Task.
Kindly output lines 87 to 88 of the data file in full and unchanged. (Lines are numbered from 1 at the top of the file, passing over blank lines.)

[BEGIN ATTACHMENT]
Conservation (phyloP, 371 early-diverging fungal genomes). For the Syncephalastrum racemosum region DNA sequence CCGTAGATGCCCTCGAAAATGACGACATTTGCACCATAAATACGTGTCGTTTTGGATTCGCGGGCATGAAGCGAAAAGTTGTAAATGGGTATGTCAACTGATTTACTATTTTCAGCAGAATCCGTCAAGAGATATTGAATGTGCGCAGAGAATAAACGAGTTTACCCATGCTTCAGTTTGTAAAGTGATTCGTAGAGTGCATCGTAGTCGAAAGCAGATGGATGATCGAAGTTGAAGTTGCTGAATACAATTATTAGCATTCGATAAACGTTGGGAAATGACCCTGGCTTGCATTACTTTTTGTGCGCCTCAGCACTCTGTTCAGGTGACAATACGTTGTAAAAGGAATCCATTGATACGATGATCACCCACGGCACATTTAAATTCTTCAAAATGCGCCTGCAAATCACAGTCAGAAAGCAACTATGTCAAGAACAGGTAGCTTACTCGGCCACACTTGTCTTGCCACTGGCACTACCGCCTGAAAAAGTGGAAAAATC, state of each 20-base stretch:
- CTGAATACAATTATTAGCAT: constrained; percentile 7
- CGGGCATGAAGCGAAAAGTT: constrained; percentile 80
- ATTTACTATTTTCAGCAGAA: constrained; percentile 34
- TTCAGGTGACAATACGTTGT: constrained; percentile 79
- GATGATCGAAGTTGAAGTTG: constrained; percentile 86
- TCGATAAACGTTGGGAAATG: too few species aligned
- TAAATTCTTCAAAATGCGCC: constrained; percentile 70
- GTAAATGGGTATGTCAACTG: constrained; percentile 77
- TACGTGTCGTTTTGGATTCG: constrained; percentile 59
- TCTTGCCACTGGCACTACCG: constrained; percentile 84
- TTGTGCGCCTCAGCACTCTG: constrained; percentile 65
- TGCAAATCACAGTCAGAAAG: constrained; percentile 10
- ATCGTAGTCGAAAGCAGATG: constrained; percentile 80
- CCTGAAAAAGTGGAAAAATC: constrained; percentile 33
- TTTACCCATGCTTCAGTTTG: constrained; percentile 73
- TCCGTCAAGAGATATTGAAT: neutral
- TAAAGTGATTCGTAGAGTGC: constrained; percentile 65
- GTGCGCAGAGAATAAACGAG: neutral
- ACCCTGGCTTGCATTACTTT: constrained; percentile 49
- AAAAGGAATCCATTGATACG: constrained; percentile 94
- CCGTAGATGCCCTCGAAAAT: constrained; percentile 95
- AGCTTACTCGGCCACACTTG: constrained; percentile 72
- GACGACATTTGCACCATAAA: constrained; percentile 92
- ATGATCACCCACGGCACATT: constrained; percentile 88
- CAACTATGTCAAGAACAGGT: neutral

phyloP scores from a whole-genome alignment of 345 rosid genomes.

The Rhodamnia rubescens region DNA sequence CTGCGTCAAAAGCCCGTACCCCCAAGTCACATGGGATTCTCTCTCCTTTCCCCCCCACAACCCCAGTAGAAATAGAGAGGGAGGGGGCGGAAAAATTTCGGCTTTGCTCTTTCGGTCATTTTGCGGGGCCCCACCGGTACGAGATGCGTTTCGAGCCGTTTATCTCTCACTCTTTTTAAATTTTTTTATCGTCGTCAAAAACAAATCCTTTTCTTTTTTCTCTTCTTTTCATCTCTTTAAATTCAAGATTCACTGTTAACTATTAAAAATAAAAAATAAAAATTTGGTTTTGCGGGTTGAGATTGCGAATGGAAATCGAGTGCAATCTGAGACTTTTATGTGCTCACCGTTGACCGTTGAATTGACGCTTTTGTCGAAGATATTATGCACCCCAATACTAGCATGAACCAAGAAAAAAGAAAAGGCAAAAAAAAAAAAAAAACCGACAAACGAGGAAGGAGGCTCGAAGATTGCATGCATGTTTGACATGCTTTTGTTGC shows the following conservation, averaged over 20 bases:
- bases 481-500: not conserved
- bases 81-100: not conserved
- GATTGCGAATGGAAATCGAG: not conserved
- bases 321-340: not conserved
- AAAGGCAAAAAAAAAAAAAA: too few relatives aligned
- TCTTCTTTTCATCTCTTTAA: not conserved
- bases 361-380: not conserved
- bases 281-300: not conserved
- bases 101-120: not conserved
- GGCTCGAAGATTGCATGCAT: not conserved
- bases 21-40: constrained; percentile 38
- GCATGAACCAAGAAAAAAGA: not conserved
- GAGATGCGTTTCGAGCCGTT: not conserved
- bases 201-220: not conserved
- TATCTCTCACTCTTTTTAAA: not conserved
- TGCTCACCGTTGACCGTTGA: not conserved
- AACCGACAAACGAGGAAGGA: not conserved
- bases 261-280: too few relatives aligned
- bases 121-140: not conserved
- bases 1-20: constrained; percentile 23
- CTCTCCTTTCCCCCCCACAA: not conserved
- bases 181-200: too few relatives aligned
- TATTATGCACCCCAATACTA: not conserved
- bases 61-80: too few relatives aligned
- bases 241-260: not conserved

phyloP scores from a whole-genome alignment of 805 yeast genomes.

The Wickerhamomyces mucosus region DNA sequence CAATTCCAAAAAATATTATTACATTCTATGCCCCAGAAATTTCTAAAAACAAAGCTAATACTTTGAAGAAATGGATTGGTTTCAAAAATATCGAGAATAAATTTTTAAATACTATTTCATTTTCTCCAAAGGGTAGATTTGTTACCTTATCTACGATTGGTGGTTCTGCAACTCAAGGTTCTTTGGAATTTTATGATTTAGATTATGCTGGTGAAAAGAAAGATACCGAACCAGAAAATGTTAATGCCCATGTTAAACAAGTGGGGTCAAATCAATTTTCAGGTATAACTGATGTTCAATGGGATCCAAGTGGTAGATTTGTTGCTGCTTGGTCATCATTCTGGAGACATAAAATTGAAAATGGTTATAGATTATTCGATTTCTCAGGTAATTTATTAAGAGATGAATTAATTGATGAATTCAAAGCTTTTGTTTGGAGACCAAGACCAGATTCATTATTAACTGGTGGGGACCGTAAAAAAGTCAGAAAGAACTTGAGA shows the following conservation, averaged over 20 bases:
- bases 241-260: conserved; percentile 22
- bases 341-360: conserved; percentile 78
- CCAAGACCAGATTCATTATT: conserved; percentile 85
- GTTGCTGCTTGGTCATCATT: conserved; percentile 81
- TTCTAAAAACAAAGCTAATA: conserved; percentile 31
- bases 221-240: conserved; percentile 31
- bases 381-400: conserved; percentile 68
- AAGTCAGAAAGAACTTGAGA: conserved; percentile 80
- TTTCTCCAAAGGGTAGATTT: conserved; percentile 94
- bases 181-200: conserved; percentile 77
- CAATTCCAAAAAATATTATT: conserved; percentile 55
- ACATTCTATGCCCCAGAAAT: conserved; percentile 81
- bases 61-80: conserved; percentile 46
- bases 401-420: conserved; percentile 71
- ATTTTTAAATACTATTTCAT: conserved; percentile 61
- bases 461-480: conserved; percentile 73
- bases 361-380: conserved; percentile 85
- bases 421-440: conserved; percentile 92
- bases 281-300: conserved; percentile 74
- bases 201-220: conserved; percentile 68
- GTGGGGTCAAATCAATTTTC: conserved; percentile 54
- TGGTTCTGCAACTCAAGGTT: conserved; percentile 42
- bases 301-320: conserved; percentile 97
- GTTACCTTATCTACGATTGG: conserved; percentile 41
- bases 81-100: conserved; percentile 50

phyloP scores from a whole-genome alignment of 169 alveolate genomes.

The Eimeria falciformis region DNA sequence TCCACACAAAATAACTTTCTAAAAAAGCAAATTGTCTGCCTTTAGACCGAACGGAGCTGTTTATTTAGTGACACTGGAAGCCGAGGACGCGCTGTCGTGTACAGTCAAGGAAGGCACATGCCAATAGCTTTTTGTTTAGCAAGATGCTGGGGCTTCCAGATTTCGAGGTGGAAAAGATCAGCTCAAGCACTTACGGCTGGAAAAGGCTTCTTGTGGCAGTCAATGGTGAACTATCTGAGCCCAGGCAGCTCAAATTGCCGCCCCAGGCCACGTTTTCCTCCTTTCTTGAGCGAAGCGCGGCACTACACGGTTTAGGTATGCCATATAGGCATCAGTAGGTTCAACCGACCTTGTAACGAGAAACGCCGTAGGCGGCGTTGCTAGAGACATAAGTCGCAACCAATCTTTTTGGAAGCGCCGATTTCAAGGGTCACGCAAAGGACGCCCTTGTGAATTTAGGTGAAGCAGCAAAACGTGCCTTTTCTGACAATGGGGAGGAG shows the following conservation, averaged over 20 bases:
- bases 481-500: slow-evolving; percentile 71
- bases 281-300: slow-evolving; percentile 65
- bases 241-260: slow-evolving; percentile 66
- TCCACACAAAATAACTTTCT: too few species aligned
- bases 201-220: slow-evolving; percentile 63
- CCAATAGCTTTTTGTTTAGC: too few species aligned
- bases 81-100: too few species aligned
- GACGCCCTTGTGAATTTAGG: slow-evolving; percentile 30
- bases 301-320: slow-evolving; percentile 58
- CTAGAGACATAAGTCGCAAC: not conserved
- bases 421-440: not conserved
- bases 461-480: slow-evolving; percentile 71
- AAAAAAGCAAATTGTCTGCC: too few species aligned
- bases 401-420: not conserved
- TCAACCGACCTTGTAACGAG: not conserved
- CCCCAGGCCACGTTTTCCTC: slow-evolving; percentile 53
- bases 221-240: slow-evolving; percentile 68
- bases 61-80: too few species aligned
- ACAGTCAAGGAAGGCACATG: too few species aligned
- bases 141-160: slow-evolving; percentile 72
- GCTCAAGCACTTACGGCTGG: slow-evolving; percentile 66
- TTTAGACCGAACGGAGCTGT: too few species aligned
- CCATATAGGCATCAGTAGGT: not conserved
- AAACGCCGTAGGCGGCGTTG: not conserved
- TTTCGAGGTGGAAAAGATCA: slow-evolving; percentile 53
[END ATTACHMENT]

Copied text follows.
- bases 201-220: slow-evolving; percentile 63
- CCAATAGCTTTTTGTTTAGC: too few species aligned